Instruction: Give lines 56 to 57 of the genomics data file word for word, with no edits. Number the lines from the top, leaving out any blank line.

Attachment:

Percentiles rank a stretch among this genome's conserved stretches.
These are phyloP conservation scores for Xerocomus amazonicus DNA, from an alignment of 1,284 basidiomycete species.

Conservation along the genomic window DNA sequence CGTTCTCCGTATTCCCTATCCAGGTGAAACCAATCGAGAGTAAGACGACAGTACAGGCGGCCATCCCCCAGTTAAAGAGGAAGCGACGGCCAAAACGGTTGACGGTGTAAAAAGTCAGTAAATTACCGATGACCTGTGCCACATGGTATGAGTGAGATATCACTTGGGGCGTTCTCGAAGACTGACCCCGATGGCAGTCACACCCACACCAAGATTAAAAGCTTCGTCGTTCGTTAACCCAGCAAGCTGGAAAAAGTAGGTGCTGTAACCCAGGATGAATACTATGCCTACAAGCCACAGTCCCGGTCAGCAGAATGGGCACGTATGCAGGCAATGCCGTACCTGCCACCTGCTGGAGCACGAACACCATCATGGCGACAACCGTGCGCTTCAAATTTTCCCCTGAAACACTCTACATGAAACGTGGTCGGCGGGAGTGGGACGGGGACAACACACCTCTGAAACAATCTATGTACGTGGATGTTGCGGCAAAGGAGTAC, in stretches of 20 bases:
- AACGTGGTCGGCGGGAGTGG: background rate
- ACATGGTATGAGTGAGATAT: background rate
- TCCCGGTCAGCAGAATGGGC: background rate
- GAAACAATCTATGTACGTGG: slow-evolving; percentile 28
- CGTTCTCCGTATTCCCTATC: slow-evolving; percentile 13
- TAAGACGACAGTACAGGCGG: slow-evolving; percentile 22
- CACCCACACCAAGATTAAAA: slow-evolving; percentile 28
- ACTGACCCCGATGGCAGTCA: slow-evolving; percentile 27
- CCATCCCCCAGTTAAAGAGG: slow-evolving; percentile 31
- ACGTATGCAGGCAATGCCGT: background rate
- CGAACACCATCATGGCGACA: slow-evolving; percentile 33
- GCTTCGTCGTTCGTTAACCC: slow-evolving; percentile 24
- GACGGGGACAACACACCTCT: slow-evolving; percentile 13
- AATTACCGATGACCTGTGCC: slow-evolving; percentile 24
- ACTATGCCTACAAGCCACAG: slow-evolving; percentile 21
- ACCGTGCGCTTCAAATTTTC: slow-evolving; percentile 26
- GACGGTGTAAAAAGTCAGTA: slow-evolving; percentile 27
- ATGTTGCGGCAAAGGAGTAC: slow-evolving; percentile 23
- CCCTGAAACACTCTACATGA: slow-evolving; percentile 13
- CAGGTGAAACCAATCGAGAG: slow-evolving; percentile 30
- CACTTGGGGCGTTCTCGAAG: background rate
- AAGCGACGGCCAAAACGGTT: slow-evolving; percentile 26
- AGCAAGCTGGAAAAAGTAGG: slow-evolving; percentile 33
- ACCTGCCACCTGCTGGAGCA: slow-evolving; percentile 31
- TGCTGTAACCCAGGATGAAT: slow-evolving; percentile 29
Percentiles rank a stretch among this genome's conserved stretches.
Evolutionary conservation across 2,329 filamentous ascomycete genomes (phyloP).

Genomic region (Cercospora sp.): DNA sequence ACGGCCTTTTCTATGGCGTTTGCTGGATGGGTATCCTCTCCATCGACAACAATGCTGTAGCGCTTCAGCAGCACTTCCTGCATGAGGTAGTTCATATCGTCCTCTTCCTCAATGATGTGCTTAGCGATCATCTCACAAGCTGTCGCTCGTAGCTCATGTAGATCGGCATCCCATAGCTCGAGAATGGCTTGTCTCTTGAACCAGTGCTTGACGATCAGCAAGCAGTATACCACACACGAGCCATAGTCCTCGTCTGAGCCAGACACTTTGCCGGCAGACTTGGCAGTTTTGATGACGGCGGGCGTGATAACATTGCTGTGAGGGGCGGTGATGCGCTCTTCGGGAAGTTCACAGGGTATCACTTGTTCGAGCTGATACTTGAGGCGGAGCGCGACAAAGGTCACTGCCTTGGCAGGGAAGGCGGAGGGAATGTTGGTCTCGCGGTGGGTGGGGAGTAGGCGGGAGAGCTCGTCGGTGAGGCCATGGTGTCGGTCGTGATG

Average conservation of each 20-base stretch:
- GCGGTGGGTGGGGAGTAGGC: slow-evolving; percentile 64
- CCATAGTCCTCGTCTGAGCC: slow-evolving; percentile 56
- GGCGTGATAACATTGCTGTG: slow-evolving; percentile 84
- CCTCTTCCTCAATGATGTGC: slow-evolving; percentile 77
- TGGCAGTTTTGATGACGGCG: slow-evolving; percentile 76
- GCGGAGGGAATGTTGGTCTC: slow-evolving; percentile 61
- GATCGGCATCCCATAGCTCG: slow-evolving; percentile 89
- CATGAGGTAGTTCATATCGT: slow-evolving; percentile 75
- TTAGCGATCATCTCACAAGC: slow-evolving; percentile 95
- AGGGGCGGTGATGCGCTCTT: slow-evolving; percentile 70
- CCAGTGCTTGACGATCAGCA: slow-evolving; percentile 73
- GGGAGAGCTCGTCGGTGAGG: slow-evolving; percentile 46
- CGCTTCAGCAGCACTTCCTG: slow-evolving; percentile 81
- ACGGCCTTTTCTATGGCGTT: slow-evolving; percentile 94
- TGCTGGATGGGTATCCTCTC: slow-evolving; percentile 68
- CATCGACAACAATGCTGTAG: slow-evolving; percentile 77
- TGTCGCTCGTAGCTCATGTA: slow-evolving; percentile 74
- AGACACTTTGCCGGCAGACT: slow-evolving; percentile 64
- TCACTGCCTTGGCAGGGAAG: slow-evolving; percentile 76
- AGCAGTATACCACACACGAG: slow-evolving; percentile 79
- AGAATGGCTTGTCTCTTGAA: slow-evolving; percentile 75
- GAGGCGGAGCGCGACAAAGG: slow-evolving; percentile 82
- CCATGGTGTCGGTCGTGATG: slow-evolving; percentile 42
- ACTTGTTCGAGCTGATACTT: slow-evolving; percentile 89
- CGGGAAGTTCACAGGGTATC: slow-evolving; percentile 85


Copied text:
- ACTTGTTCGAGCTGATACTT: slow-evolving; percentile 89
- CGGGAAGTTCACAGGGTATC: slow-evolving; percentile 85